Oil Has Long Been Uncompetitive

Oil WellBrad Plumer wrote a very interesting article over at Vox, Will Falling Oil Prices Kill the US Shale Boom? There has been a boom in shale oil because oil has been running at $100 per barrel. But now that it has dropped to $70 per barrel, at least some of it will stop being profitable. But there is huge disagreement about how much. For example, the International Energy Agency (IEA) estimates that only 4% of the shale production will become unprofitable with oil less than $80 per barrel. But according to Bernstein Research, one-third of the production will be unprofitable.

I don’t find the specifics of this all that interesting. What is interesting, however, is that the profit margins are so slim for these hydrocarbon extractions. That means that if even a small fraction of the externalities associated with fossil fuels were included in the price, the industry would be dead. For decades we’ve been told that solar energy is just not competitive. In fact, conservatives have whined about every subsidy associated with solar. That is what is really behind the conservative obsession with Solyndra. If the government had lost a half billion on a loan to an oil company, there would have been no uproar. But it was a solar panel company, so of course it was a waste of money.

In 2011 and 2012, Congress tried to get rid of the $2.4 billion per year in tax subsidies that go to the big five oil companies. It was defeated, of course. Because somehow in the conservative brain, oil is “natural.” What’s it’s really all about is that big business is what conservatives in both parties care most about. Solar is not yet a behemoth. And so in a kind of twisted logic that only the power elite can understand, we must subsidize established industries. It angers the god of the free market to help out fledgling industries. But as I’ve already noted, the fledgling industries would probably be just fine if only the power elite didn’t stack the deck against them.

Low gas prices are a bad thing regardless. They may make shale unprofitable. And they may put an end to the Keystone XL Pipeline. But they will also allow the world to continue on its merry way pumping more and more carbon into the atmosphere. Because gas is not cheap. There are many hidden costs and many more not so hidden costs. And they are coming due. But the same people who tell us that our minor federal budget deficit is destroying our children’s future, are mostly silent about the unpaid cost of changes to the climate system.

I would think that the leaders of a country would be the ones who made the hard decisions. They would be the ones who explained that there was a steep long-term cost of cheep prices at the pump. But it is just the opposite. The people are surprisingly mature on this issue. Before Fox News started propagandizing the issue, global warming was widely accepted in this country, even when the evidence for it was far less clear than it is now. It’s our leaders who prefer pretty lies and piles of cash to the harsh reality. Fifty years ago, we should have been taxing oil extra for the environmental damage it was causing. But we didn’t. And even today, we are subsidizing it. And “wise” people claim that some day solar might be “competitive.” But the only reason it wasn’t long ago is because of the special privileges that we bestow on the oil industry.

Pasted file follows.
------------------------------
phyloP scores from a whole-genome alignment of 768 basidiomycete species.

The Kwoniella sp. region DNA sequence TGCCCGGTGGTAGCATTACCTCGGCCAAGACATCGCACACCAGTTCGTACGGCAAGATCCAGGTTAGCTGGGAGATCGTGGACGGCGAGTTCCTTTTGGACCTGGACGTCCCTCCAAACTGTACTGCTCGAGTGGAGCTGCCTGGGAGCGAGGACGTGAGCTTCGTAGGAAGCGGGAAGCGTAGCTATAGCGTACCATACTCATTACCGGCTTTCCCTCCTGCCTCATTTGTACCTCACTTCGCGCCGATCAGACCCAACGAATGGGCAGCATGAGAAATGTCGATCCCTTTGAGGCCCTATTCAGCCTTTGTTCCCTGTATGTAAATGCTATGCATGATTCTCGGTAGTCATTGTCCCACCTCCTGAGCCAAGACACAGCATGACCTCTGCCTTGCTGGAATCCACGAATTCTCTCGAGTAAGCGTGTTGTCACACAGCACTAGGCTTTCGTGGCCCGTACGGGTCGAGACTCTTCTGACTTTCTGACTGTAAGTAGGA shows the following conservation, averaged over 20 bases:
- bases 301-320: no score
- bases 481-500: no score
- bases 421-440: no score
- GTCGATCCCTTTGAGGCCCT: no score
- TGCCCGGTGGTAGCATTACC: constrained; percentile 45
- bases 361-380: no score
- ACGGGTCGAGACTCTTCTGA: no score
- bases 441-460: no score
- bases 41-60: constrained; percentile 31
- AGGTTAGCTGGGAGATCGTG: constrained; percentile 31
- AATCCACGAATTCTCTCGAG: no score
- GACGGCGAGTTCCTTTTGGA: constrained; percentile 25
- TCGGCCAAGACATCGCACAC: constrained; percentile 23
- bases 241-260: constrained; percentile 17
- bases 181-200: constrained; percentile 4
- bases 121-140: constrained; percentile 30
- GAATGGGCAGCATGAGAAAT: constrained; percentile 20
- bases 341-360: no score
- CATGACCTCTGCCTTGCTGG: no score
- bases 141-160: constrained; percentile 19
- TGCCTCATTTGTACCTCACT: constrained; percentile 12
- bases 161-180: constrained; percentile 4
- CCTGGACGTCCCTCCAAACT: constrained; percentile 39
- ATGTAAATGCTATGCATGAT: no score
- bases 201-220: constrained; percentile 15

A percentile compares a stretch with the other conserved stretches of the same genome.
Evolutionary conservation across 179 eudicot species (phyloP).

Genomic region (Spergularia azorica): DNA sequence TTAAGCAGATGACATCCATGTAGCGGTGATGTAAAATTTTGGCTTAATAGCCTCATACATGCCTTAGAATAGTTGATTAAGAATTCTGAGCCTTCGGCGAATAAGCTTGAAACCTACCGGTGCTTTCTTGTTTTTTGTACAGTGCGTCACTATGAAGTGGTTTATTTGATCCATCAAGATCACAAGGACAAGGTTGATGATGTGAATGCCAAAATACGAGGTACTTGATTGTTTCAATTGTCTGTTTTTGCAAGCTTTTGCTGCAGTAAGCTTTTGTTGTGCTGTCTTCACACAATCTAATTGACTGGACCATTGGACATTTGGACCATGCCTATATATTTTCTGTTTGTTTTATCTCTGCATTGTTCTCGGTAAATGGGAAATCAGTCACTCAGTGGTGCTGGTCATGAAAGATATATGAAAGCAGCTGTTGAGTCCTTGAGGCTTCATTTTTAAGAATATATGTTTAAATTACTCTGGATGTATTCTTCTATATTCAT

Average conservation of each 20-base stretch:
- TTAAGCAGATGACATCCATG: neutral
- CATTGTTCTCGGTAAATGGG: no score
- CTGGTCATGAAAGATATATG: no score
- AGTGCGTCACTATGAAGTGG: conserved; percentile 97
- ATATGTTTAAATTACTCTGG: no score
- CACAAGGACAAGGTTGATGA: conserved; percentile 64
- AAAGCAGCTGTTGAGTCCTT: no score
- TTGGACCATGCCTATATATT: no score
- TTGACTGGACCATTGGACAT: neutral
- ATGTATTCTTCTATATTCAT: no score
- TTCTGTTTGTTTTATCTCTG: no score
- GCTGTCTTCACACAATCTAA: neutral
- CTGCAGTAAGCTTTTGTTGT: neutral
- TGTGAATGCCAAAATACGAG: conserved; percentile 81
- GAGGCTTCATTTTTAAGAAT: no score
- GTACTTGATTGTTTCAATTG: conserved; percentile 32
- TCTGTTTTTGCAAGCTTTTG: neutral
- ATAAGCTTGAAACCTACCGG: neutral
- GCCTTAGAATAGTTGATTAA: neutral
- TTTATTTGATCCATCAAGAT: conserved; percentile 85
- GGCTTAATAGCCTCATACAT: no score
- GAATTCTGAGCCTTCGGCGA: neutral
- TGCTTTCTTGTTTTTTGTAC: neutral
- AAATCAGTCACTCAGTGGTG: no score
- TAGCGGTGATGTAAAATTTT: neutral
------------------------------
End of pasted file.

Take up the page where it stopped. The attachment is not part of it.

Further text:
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About Frank Moraes

Frank Moraes is a freelance writer and editor online and in print. He is educated as a scientist with a PhD in Atmospheric Physics. He has worked in climate science, remote sensing, throughout the computer industry, and as a college physics instructor. Find out more at About Frank Moraes.

2 thoughts on “Oil Has Long Been Uncompetitive

  1. I’m torn on the low gas prices. For one thing, we know they won’t last. For another, they do feed the beast of gas addiction (gas producers get really worried about America embracing alternate forms of transportation when prices soar too high.) And as you note gas prices should be much higher. Continental Europe isn’t as “green” as it is (big on investing in fossil fuels, big also on local renewable energy and good public transportation) because Europeans are nice. It was a combination of anti-nuclear movements way back when and how gas is more realistically priced there (about twice as expensive as our highest prices here.)

    On the other hand I have this fantasy where fluctuations in gas prices don’t just temporarily make Bakken shale or tar sands gas less profitable — the price instability gets it through the thick skulls of North Dakotans or Albertans that relying on resource extraction is a losing game for their communities in the long run. But then again price instability has put Texans through the Wringer Of Market Hell for almost 100 years and they still worship at oil’s throne.

    I guess in the recent election the town in Texas that more-or-less invented fracking banned it. Americans can be reached. Too little, too late, probably, but it can be done!

    • If we wanted to, we could properly price gas. As it is, gas taxes don’t even pay for the cost of road upkeep. But we shouldn’t lose sight of the fact that lower gas prices do really help the poor. But there are far better ways to do that. And given the Congress will currently do nothing (and when Democrats are totally in charge: little), that isn’t a small thing.

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